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May 12, 2012


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Every weekend i used to visit this site, because i wish for enjoyment, since this this site conations in fact nice funny data too.


Chakras that are engaged with headstand: ajna and sahasrara...
I can get the same mind-blowing aftereffects of practice from a strong hare pose, including mental clarity and a feeling of near-rebirth. You have to put a lot of weight on your head in that pose, too, and that's how you get the effect. Also, same with dolphin with your head on the ground (preferably the bregma or fontanel--hairline of your head).

Chakra that is engaged with sasangasana and dolphin headstand prep: sahasrara. You need some arm strength for the latter, but since your legs or feet stay on the ground, you can easily control the pressure on the head.

A lot less neck pain, and ability to hold the pose 12 breaths instead of 3; count for a lot with me. The difference between the forward bend or demi-inversion and the full inversion, in how you feel afterwards, is just the lagniappe ...

I hope that the 8th Chakra does not figure in ... you could do real damage to the cervical spine with the misalignment ...

In my online yoga classes, none of the teachers on that site use the wall to teach headstand; and the last teacher I ever had (live) - not the one who had the agenda, but a young lady--different studio--who seemed to encourage all this headstanding said you have to NOT use the wall to prop you up very soon after you start to learn, or there will be damage ...

I say, just my luck ... My self-sequenced home practice, makes the hare and the half-headstand completely interchangeable. My online classes are teaching me intermediate-level arm balances.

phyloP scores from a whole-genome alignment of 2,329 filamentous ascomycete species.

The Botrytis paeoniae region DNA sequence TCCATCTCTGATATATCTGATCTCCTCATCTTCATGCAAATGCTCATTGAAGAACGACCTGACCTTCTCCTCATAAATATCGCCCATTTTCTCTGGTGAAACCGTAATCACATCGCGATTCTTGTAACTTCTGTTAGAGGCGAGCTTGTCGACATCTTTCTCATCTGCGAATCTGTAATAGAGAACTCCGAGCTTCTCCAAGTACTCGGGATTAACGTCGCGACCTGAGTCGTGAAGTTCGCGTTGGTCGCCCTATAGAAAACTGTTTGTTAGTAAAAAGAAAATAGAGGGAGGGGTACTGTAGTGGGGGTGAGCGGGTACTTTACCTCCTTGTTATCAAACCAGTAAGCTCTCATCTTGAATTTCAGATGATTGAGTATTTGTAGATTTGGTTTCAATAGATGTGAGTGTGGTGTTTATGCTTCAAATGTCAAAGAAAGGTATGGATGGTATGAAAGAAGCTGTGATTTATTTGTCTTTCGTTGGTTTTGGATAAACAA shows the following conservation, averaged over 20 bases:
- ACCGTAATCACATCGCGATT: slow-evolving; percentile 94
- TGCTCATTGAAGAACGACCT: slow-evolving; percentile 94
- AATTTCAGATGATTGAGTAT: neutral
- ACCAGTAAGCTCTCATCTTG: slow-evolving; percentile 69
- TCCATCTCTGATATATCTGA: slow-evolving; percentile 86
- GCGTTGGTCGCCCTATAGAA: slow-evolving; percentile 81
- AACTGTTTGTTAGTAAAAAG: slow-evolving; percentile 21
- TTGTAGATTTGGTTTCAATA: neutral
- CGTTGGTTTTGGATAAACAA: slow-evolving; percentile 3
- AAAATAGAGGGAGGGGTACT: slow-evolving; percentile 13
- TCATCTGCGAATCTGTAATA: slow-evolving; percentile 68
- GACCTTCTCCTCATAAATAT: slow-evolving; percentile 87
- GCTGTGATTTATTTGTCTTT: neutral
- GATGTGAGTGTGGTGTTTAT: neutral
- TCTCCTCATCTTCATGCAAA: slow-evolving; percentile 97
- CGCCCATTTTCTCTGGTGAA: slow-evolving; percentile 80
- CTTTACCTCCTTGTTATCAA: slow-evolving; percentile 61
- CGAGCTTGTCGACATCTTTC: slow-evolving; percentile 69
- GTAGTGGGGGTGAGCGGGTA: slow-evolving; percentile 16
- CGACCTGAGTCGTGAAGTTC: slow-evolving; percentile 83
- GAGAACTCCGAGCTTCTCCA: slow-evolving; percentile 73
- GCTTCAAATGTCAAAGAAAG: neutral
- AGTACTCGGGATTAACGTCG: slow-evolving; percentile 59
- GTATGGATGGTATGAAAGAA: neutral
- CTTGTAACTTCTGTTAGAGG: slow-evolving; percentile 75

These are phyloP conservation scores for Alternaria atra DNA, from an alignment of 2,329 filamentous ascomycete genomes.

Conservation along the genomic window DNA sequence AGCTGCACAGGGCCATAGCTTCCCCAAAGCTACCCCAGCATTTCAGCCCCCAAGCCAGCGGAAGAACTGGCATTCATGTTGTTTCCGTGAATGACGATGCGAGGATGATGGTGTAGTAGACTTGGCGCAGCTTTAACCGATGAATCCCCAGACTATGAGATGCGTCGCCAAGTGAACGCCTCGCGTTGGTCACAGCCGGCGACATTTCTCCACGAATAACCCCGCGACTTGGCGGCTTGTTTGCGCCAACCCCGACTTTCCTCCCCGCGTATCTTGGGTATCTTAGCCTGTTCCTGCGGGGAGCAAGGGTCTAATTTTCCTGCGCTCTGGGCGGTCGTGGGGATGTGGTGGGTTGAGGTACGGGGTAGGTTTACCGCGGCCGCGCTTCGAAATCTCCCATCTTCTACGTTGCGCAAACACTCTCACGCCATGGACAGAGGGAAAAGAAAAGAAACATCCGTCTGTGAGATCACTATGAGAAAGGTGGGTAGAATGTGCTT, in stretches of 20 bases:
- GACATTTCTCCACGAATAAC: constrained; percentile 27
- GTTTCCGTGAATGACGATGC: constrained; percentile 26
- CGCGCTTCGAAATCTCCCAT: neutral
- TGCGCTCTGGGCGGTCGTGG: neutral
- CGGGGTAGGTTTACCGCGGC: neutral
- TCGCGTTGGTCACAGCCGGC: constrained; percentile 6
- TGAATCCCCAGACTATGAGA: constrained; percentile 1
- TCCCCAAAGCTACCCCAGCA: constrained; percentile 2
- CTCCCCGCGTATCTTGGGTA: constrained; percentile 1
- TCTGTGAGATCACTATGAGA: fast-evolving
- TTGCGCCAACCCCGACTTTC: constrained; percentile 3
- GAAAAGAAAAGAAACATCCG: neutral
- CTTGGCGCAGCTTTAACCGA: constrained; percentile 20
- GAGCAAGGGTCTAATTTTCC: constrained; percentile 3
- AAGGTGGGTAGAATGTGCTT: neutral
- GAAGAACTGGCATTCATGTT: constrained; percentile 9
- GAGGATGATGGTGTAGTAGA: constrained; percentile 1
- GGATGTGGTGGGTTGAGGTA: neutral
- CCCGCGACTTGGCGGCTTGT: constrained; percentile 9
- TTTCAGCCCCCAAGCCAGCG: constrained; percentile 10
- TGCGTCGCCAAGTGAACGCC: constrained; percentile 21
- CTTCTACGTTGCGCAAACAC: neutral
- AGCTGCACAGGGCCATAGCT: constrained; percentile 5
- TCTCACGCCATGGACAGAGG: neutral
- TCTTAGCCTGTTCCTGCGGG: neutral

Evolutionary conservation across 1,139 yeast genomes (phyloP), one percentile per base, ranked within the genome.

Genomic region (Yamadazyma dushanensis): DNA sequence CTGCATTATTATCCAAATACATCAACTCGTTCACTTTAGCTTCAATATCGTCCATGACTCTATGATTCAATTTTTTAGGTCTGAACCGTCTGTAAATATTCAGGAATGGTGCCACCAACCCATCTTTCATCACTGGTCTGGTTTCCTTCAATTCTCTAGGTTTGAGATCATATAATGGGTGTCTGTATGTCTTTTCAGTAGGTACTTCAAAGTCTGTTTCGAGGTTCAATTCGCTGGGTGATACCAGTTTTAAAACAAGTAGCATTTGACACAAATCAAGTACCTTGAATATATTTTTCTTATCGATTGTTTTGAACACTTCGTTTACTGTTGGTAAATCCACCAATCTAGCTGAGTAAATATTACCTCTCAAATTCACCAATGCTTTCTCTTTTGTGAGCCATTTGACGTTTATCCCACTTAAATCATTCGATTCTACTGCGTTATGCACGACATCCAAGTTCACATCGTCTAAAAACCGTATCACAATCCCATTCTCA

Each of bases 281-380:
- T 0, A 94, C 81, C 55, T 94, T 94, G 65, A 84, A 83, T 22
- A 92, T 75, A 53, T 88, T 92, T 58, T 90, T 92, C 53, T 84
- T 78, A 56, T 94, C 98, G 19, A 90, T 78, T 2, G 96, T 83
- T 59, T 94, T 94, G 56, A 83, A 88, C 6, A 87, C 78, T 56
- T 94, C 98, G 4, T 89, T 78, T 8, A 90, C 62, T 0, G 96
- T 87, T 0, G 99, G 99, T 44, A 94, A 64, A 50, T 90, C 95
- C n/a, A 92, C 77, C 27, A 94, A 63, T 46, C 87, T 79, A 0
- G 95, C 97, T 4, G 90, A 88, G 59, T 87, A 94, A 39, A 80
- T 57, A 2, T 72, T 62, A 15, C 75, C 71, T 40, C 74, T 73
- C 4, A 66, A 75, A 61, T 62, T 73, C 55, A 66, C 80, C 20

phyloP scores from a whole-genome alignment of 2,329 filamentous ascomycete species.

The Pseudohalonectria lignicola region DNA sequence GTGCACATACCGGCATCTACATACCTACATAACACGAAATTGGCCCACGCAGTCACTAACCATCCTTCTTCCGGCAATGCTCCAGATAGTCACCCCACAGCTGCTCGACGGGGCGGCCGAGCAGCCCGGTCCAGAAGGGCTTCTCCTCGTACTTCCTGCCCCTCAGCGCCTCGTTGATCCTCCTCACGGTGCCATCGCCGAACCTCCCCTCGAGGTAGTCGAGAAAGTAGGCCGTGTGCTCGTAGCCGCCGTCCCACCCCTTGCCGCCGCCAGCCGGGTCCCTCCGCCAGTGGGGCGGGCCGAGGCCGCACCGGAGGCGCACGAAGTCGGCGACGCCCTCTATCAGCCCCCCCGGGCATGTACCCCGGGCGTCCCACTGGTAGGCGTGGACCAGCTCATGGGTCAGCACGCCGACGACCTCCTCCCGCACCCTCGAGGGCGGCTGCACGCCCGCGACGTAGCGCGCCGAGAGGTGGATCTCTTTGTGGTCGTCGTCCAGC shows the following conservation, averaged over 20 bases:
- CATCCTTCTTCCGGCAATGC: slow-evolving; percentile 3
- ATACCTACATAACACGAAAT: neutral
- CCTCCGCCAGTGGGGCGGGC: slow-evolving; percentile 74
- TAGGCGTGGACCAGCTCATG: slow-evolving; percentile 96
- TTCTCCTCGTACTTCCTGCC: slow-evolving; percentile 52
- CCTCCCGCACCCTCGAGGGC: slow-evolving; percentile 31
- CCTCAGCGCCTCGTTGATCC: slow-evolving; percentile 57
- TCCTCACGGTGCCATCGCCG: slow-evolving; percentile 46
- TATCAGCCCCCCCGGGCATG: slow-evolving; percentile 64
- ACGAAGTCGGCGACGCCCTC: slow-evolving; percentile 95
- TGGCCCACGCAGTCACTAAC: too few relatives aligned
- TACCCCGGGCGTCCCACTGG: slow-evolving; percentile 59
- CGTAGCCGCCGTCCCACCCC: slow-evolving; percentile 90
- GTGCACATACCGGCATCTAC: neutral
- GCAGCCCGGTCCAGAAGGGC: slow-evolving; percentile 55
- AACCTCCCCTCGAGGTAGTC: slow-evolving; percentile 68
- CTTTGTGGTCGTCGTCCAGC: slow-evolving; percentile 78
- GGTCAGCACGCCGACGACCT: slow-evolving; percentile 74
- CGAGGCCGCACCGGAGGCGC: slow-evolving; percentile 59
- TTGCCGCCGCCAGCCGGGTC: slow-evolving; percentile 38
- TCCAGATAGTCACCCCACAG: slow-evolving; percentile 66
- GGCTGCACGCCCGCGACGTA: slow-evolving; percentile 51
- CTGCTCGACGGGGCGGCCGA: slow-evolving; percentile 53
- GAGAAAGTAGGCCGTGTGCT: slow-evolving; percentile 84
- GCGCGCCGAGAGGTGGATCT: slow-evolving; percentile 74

I define my challenges, and that is how it should be.

Laura V. Rodriguez

Yes - I am taking it very slowly. Just getting used to putting my head in the position and placing weight on my elbows. I have never had much upper body strength and thus never have done poses like the crow. I can the shoulder stand because the weight is supported by my arms and shoulders. The head stand requires holding up more with the arms and positioning them carefully.


I hear conflicting stories about use of the wall to help you.

But it's there to help the more overzealous of teachers who have classes where they can't give personal attention but they need the students doing the pose, to complete the tableau of the class ...

Better just to get where you can go, without the wall. Or, as Yoda says, "Do or do not. There is no try."

One yoga teacher calls the wall "the 8th chakra" - "the wall chakra" ... there is no such chakra ...

Laura Rodriguez

Excellent tips, Tina! Yes, it's not quite right to try to jump or kick into the headstand. I watched a few youtube videos but their instructions were not detailed enough and some showed variations of the headstand that I doubt I could ever do!


Before I'd gotten tired of my neck hurting for a few hours, six hours and/or one day later, I too was doing half tripod headstand with my knees resting on my upper arms and my feet in the air. No thanks, for that, to any studio because--you know my story--they'd just scared me off ...

Once I got over the very real fear of breaking my neck, I lifted adequate instructions off vinyasa yoga teacher Jonny Kest by way of the issue of Prevention Yoga Life. But I had made sure first that, given a neck like mine, that at the time, I was able to hold crow for a few breaths.

Now, if yours is a fear issue rather than a weight-on-neck issue (I really preferred a variation of headstand that took my disproportionally-short upper arms into account such as the tripod) you will do fine. What do I give the studio credit for, I tell to you: Just strengthen your Dolphin, get used to getting some weight on your neck (try to keep most of it in the arms, but you have to accept that your neck will bear a great deal of your weight), try not to jump or kick into any such headstand, don't do it like Arthur did.

Maybe, as a disabled paratrooper, he felt he had nothing to lose and his body could take it. But another thing I learned from the studio, the first yama of ahimsa ... do no harm - not to yourself (just too bad they did not follow their own preachings) ...

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